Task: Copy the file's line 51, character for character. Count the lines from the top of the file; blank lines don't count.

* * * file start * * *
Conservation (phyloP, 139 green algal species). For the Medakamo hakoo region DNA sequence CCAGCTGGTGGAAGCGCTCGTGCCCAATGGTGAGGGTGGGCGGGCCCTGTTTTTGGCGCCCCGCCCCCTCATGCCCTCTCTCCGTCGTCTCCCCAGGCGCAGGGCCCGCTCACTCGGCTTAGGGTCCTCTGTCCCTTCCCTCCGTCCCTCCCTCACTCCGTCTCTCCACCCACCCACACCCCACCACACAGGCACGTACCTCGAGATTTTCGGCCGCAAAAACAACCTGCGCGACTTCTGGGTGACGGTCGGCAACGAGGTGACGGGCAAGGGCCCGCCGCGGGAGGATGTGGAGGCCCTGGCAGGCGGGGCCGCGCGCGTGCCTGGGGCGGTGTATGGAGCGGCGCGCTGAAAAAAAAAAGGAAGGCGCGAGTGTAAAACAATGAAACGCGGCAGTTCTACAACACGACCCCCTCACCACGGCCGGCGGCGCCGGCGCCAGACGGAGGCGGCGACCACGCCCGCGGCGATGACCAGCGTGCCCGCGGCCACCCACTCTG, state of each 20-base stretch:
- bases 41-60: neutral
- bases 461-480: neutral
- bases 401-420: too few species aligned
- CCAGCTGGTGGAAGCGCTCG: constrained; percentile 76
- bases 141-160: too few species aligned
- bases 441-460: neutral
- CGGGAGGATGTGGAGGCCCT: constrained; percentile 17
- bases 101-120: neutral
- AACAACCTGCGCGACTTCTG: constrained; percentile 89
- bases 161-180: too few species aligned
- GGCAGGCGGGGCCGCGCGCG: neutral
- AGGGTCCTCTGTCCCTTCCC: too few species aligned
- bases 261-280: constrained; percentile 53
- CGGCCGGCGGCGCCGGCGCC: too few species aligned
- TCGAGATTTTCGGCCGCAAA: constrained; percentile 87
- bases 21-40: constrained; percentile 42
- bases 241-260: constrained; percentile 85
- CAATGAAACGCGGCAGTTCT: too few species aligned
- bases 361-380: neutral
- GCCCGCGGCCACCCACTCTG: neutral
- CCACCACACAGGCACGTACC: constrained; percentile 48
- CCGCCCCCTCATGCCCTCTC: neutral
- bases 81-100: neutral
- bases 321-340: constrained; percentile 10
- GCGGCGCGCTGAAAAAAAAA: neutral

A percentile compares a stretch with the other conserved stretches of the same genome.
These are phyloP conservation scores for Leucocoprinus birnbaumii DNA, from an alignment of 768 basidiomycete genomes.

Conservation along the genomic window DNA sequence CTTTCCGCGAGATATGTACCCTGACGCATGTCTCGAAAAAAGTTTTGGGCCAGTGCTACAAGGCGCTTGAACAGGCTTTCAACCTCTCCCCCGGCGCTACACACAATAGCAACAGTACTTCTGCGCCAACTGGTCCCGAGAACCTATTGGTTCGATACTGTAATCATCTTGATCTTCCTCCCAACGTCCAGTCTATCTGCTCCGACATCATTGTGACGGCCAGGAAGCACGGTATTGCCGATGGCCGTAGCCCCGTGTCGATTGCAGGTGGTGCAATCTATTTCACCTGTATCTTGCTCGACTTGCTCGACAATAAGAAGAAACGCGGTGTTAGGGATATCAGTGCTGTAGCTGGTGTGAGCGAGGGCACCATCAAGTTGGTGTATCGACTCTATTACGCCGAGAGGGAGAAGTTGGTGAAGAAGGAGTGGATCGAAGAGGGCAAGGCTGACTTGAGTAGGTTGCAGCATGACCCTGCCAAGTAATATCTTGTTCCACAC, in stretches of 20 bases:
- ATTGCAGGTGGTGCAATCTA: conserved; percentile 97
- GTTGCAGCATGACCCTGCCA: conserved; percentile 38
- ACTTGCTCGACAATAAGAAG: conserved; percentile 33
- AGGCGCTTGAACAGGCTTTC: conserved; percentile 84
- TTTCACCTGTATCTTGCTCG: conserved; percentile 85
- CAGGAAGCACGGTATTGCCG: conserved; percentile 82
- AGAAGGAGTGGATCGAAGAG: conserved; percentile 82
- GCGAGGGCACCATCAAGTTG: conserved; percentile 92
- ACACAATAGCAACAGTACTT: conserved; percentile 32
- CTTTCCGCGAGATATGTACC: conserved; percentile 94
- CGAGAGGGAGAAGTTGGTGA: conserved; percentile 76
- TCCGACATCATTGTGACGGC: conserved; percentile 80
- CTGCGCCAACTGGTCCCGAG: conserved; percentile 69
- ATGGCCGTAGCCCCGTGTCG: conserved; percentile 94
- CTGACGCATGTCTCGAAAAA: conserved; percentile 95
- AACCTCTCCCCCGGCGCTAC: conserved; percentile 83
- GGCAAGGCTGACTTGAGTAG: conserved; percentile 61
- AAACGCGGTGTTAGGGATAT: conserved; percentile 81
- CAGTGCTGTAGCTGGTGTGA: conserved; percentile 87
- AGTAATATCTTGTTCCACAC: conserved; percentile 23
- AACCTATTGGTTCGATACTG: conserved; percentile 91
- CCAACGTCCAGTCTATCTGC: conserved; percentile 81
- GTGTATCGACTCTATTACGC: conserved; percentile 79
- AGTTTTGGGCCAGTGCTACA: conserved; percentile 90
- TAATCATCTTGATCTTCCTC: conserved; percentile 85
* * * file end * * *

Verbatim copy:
- CCAACGTCCAGTCTATCTGC: conserved; percentile 81